The Suicide Squad Review Featured

The Suicide Squad is the DCEU’s Avengers!

A spiritual successor to Bird of Prey, The Suicide Squad could spell a new age for DC's films

Plot
8
Script
8.5
Directing
8.5
Acting
9
Action
9.5
Effects
8
Reader Rating0 Votes
0
Pros
Fantastic acting and action
Idris Elba IS Black Superman
Harley is perfection, continuing her journey from Birds of Prey
Cons
It can get a tad draggy at certain moments
You may have to watch the first Suicide Squad to fully appreciate this... but it's worth it!
8.6

Make no mistake, The Suicide Squad is still a sequel to the original 2016 entry, and is fairly set in the DCEU as most of us currently recognise. That said, it is one of the very few movies wherein the sequel is FAR stronger than the original. Be it the reduction of studio involvement, or a better understanding of the characters, or perhaps just learning from previous mistakes, The Suicide Squad delivers in a every way where many other DC movies have failed.

That isn’t to say the DC formula has been altered to replicate the Marvel Cinematic Universe’s. While the DC Extended Universe (DCEU) has clearly had issues in finding itself over the last 8 years (yes, the DCEU’s been around for that long), The Suicide Squad, like Birds of Prey before it, seems to have found the sweet spot needed to differentiate itself from the MCU’s almost homogenised tone. And it does so without sinking into the pallor of the likes of Batman V Superman.

Related: Birds of Prey is Near Perfection

In the interest of keeping things spoiler free, there’ll be little discussion on the line-up of the characters, however it should be mentioned that the cast was nothing short of perfect. Familiar faces from the James Gunn stable of actors, such as Michael Rooker, Nathan Fillion, and even a cameo by his brother and other Guardians of the Galaxy cast member Sean Gunn, The Suicide Squad succeeds in delivering even fourth wall-breaking humour.

The Suicide Squad

It’s a pleasant surprise that The Suicide Squad is unashamed of maintaining much of the stylisations of the original (though maybe it should have been expected given Gunn’s usual stylistic preferences). While 2016’s Suicide Squad was quite the mess, it still served as a far more functional film than most of the DCEU’s other attempts.

Beyond functioning as a sequel to its predecessor, The Suicide Squad also functions as Birds of Prey, continuing hopes for an actual sequel for what might still be the best DCEU film. It would be an interesting choice if WB chooses to employ this method of freely allowing the sharing of characters, in key roles and not just cameos, over their film entries.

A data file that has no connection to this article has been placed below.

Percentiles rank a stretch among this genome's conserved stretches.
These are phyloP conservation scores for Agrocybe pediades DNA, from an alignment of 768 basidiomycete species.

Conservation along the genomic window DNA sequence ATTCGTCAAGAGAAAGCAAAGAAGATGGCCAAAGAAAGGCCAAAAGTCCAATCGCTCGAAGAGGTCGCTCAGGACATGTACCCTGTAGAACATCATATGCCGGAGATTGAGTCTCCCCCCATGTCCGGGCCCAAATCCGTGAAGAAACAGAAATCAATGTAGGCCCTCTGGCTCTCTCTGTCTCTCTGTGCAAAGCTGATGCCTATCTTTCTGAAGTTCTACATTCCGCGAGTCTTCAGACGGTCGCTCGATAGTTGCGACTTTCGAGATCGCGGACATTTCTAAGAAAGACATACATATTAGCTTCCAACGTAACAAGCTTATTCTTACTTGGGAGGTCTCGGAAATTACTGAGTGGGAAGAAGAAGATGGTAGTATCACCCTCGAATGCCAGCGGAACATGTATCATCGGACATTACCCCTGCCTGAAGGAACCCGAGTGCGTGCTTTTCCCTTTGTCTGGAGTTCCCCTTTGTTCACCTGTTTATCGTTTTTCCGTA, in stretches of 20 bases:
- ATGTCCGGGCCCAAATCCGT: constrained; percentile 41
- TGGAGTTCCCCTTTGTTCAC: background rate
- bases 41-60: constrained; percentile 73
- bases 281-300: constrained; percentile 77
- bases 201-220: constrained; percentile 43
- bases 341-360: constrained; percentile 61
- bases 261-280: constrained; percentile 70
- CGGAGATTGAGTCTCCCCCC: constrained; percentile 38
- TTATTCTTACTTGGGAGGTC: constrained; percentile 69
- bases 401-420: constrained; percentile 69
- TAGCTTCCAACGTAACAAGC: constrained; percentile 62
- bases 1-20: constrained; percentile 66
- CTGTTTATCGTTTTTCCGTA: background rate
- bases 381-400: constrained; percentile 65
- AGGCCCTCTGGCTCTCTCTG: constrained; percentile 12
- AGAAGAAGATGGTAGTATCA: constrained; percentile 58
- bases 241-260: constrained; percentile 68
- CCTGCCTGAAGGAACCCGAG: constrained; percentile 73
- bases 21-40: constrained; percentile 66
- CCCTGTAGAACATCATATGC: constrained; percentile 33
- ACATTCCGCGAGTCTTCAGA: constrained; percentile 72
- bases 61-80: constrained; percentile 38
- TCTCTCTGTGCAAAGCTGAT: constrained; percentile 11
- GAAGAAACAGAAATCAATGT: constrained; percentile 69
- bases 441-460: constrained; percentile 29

While the MCU may have set the precedent for a live action, theatrical shared universe, the more universe building aspect remains confined to specific points of crossover—primarily in the Avengers movies and Civil War. The more “free” sharing of characters in the DCEU may serve the franchise a tad better. From the Batman and Flash cameos in the first Suicide Squad, to Wonder Woman’s near-saving grace in BVS, characters transiting between films may help keep the DCEU fresh and even differentiate it from the MCU.

The Suicide Squad Review_Gunn & Elba

Remarkably, James Gunn may actually be a better fit for the DCEU over the more sanitised MCU. While the first Guardians of the Galaxy was great, the second was little more than a congested mess. The free reign reportedly given to him on The Suicide Squad may have allowed the director to do a lot more than he ever could under the auspices of Disney. Ironically, The Suicide Squad even feels more original and genuine than 2016’s Suicide Squad‘s cheap knockoff attempt at Guardians of the Galaxy.

But The Suicide Squad is far more than just a re-skin of Gunn’s venture with Marvel. If anything, it’s a lot closer to 2012’s Avengers. Coupled with a more well-rounded attempt at developing characters across the board, The Suicide Squad also finds strength in focusing the core heroism among the conflicting personalities of these characters.

All of this ties together especially well considering the ambiguous nature of their villainy. While questionable parental figures is a recurrent theme (something almost all superheroes apparently share), The Suicide Squad navigates the team’s various childhoods towards explaining their proclivity for villainy.

Except King Shark, that dude’s just cool.

Oddly enough, The Suicide Squad’s greatest achievement, one which only Birds of Prey previously achieved, is in successfully delivering a hero’s tale. Where Batman, Shazam, Aquaman, and even Superman have failed to appear as the selfless non-moronic characters they usually are in the comics, DC has somehow succeeded in presenting outliers as actual heroes. And it’s damn well done.

The Suicide Squad is in theatres now, and is definitely worth the watch!